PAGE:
After a long break due to a truckload of presentations (for my standards) here I’m back again with the blog.

I have a pile of ideas, but always the latest idea takes priority as it is hot, it’s burning in my head.

A guy from the Barcelona Power BI User Group asked me if calc groups could help him in a measure he was running. It’s like a measure of measures. There are several measures that represent different organizational KPIs, and they have a disconnected table in which there’s a target for each measure. He wants to know the percentage of targets that were met.

With standard DAX there’s not much you can do beyond pulling the target from the table, comparing it to the measure value and then add 1 to the targets met. The problem is that you can’t call measures dynamically, you have to type the measure with the square brackets and all. A string will not do it.

However… with Calc Groups it’s a different story! The dynamic measure calc group by Greyskull Analytics does exactly this. Depending on the calc item, a different measure is returned. And not just the value, it returns *the measure* so it can be used even inside other calc groups and these calc groups will believe they are seeing the new measure.

So let’s do it!

First of all I set out a very basic target table for Contoso on 2008

And then I did write the «Targets Reached» measure with regular DAX

Targets Reached = VAR marginTarget = LOOKUPVALUE ( 'Targets'[Target], 'Targets'[KPI], "Margin" ) VAR marginPctTarget = LOOKUPVALUE ( 'Targets'[Target], 'Targets'[KPI], "Margin %" ) VAR salesAmountTarget = LOOKUPVALUE ( 'Targets'[Target], 'Targets'[KPI], "Sales Amount" ) VAR totalCostTarget = LOOKUPVALUE ( 'Targets'[Target], 'Targets'[KPI], "Total Cost" ) VAR targetsReached = IF ( [Margin] >= marginTarget, 1 ) + IF ( [Margin %] >= marginPctTarget, 1 ) + IF ( [Sales Amount] >= salesAmountTarget, 1 ) + IF ( [Total Cost] >= totalCostTarget, 1 ) VAR numTargets = COUNTROWS ( 'Targets' ) VAR result = DIVIDE ( targetsReached, numTargets ) RETURN result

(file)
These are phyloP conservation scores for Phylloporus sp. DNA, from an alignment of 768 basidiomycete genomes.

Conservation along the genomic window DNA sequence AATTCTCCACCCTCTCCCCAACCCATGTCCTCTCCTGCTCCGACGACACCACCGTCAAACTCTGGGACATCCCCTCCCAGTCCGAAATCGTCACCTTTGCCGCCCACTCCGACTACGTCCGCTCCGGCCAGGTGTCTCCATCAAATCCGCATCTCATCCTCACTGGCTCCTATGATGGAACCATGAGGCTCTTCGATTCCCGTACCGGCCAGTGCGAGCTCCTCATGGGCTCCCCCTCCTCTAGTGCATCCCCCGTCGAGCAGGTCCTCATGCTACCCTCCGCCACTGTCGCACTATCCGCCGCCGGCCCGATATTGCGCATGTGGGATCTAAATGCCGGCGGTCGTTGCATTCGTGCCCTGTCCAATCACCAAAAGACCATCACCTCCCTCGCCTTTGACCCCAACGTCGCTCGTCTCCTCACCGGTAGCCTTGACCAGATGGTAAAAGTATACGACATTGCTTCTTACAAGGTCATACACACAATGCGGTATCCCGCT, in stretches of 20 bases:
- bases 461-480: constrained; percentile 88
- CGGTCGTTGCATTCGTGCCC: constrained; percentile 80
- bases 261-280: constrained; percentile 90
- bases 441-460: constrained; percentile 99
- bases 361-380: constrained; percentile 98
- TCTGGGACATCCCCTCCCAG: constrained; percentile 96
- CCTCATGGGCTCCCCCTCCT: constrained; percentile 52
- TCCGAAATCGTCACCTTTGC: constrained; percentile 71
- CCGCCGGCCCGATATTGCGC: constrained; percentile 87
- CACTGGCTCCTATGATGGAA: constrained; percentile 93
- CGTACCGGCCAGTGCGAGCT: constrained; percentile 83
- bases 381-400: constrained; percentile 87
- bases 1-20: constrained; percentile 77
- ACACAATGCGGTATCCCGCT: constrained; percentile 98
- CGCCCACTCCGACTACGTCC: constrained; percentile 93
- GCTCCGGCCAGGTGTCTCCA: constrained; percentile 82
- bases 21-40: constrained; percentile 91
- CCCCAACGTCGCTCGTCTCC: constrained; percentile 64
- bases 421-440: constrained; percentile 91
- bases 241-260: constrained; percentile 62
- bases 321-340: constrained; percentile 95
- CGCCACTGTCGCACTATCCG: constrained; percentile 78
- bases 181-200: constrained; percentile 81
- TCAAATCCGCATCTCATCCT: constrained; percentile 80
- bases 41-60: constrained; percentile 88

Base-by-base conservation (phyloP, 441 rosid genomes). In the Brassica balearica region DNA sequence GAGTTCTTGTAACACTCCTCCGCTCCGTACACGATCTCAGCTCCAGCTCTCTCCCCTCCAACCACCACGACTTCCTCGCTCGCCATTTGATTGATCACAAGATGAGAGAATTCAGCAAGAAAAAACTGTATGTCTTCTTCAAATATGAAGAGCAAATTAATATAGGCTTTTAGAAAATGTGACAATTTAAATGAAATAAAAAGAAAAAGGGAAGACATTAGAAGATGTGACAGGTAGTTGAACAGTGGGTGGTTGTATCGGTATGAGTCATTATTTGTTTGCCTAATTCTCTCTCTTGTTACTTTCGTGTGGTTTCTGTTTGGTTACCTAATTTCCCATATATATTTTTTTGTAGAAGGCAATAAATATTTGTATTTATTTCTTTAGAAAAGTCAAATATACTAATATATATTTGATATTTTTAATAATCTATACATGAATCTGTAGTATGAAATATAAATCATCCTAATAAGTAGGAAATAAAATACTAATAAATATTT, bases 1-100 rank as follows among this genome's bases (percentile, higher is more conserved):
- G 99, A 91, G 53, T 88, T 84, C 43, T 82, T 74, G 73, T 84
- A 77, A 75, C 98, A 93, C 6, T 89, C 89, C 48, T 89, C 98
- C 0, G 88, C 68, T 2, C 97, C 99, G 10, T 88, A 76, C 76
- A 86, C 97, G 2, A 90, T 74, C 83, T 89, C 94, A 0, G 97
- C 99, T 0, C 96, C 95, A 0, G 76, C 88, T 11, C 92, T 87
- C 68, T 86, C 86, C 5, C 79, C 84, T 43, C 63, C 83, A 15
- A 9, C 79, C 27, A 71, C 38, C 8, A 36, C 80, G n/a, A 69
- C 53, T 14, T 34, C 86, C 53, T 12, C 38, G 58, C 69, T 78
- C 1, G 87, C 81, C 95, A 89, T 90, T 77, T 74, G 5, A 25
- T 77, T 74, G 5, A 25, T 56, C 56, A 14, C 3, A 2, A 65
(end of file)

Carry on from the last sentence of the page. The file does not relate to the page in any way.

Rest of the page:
And indeed it shows that only 50% of targets where reached

But as Alberto Ferrari would say, «Can we do better?»

indeed this approach is not wonderful, especially if we have to do it for 20 KPIs or so.

Let’s try it the Calc group way™.

We grab the script from Greyskull Analytics, and run it selecting all four measures. Of course I have it on my Macro toolbar. I get rid of the extra measures the script creates as I will not be using them. The calc Group looks like this

Each of the items is quite simple

Although in general I do not recommend the approach, you can use calc group inside DAX expressions, such as CALCULATE. We can then indeed, refer to a measure by its name. The two expressions are equivalent.

We almost have it then!

I was careful to create the Target table with the exact same names as the measures, so we can indeed iterate over it

My first try is to go step by step and get the number of targets reached, but this expression is not allowed

You can’t use columns from different tables in true/false statements, for some reason. Oh well. Since we do have a row context over Targets table, we can just store the value in a variable and use that instead

Of course at this point the expression basically adds the value of all 4 measures which is nonsense, but hey, we’re getting closer. From this point I just type some more DAX and get to this point.

EVALUATE CALCULATETABLE ( VAR targetsReached = SUMX ( 'Targets', VAR currentKpiName = 'Targets'[KPI] VAR currentKpiValue = CALCULATE ( [Placeholder], 'Dynamic Measure'[Dynamic Measure] = currentKpiName ) VAR currentTargetValue = 'Targets'[Target] VAR result = IF ( currentKpiValue >= currentTargetValue, 1 ) RETURN result ) VAR totalTargets = COUNTROWS ( Targets ) RETURN { DIVIDE ( targetsReached, totalTargets ) }, 'Date'[Year] = 2008, 'Product'[Manufacturer] = "Contoso, Ltd" )

Here is important the use of the row context to get both the KPI name and Target value of the row, and we use the KPI name to get the measure value, which is the thing that you only can do with a calculation group. From there it’s all downhill. Here you can see I wrapped everything in a CALCULATETABLE where I place the two filters I have on the report, so I can check if I’m getting the correct value, and indeed I am!

So as a measure the code is quite more compact — as it is the same for 4 or 1000 measures. No word on how would that perform with a 1000 measures, but that’s another story. Calling measures by name has probably more applications too!